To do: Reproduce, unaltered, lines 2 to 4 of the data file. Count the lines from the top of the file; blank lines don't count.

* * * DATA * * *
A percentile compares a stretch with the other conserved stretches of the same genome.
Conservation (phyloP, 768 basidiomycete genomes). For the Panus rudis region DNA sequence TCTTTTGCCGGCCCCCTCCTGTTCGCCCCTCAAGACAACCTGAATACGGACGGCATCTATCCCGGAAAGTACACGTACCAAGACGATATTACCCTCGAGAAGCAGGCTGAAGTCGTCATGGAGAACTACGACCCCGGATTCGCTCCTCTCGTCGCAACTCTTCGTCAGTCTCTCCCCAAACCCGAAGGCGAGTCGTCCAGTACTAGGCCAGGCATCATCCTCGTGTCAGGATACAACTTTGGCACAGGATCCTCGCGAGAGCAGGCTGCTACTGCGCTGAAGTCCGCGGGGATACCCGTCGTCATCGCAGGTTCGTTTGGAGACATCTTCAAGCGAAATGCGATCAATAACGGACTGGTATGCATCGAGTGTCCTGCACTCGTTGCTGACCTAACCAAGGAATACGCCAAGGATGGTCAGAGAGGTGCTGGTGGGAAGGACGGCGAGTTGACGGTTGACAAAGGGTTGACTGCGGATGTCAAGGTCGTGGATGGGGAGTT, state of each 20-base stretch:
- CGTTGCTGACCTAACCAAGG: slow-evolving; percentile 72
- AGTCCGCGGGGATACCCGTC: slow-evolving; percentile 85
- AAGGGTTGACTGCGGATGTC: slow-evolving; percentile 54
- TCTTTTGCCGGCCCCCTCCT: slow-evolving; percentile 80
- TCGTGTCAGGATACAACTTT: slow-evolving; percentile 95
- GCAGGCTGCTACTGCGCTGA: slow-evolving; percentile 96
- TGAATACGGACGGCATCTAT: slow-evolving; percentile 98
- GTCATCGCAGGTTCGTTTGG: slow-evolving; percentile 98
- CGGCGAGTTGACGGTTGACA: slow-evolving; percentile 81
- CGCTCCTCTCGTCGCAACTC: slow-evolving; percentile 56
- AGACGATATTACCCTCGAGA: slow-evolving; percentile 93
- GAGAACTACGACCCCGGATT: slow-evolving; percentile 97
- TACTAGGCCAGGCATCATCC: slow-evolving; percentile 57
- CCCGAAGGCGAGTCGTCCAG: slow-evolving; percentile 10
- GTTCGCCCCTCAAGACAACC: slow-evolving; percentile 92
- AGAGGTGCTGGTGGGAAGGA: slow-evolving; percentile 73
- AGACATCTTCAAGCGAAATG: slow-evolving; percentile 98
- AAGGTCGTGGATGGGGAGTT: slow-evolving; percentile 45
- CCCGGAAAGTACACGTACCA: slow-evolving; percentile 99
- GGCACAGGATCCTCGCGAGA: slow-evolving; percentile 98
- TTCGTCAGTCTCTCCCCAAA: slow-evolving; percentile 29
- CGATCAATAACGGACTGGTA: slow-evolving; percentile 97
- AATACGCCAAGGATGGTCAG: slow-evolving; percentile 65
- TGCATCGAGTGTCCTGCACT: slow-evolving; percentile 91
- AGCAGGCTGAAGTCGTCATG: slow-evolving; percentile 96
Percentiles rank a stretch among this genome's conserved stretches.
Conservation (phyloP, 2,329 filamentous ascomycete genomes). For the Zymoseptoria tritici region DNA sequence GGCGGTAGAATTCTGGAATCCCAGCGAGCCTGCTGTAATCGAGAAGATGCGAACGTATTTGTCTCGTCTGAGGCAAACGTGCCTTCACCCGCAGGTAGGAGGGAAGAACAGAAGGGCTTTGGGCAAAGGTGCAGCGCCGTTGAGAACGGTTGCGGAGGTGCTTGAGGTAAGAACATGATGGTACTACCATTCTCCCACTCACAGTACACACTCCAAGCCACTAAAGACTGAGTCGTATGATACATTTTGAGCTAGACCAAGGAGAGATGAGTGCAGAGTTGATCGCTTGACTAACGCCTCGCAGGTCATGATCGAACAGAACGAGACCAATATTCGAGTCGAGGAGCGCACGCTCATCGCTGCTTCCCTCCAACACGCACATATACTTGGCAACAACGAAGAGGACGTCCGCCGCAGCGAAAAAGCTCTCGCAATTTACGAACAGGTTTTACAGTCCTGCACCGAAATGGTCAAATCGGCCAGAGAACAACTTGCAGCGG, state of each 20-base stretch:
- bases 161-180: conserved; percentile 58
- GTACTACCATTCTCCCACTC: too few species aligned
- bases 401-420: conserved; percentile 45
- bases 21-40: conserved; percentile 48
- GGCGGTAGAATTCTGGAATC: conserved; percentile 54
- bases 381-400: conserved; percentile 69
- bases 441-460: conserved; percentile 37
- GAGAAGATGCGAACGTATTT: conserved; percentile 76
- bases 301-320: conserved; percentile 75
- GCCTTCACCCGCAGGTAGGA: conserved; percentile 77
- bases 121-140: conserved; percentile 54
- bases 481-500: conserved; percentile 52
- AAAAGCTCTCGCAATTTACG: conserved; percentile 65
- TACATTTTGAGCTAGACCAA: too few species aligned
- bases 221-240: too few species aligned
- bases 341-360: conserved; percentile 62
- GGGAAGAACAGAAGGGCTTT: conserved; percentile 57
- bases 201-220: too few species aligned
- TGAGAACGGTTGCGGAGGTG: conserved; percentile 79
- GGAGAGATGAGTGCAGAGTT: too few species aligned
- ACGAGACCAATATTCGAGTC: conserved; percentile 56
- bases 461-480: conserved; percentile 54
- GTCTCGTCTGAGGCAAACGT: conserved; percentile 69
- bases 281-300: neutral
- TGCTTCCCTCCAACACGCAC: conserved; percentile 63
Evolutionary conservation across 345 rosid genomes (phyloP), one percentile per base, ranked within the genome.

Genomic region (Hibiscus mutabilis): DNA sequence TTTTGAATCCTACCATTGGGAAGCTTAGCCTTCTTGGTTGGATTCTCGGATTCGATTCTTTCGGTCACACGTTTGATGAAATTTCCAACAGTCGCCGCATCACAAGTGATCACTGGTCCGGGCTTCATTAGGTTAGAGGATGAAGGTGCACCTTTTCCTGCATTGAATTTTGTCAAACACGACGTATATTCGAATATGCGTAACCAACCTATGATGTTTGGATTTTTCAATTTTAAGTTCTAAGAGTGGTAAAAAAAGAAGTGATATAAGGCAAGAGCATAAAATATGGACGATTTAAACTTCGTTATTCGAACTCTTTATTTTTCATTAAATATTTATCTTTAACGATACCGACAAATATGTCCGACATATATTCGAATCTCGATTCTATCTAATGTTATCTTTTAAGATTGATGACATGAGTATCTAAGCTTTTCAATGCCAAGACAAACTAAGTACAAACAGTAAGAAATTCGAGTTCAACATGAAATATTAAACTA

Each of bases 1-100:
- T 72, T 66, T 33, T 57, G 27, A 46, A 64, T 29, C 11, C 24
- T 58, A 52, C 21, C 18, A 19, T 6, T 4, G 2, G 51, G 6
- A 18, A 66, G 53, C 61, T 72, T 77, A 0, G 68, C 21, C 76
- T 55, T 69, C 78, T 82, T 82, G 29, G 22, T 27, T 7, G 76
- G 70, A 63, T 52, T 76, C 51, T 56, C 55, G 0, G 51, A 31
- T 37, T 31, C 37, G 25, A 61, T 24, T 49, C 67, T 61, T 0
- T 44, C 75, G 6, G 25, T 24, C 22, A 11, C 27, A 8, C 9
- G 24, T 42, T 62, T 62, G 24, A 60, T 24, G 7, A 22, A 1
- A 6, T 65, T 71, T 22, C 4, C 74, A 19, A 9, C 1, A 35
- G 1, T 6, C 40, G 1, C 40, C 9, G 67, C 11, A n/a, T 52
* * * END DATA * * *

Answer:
Conservation (phyloP, 768 basidiomycete genomes). For the Panus rudis region DNA sequence TCTTTTGCCGGCCCCCTCCTGTTCGCCCCTCAAGACAACCTGAATACGGACGGCATCTATCCCGGAAAGTACACGTACCAAGACGATATTACCCTCGAGAAGCAGGCTGAAGTCGTCATGGAGAACTACGACCCCGGATTCGCTCCTCTCGTCGCAACTCTTCGTCAGTCTCTCCCCAAACCCGAAGGCGAGTCGTCCAGTACTAGGCCAGGCATCATCCTCGTGTCAGGATACAACTTTGGCACAGGATCCTCGCGAGAGCAGGCTGCTACTGCGCTGAAGTCCGCGGGGATACCCGTCGTCATCGCAGGTTCGTTTGGAGACATCTTCAAGCGAAATGCGATCAATAACGGACTGGTATGCATCGAGTGTCCTGCACTCGTTGCTGACCTAACCAAGGAATACGCCAAGGATGGTCAGAGAGGTGCTGGTGGGAAGGACGGCGAGTTGACGGTTGACAAAGGGTTGACTGCGGATGTCAAGGTCGTGGATGGGGAGTT, state of each 20-base stretch:
- CGTTGCTGACCTAACCAAGG: slow-evolving; percentile 72
- AGTCCGCGGGGATACCCGTC: slow-evolving; percentile 85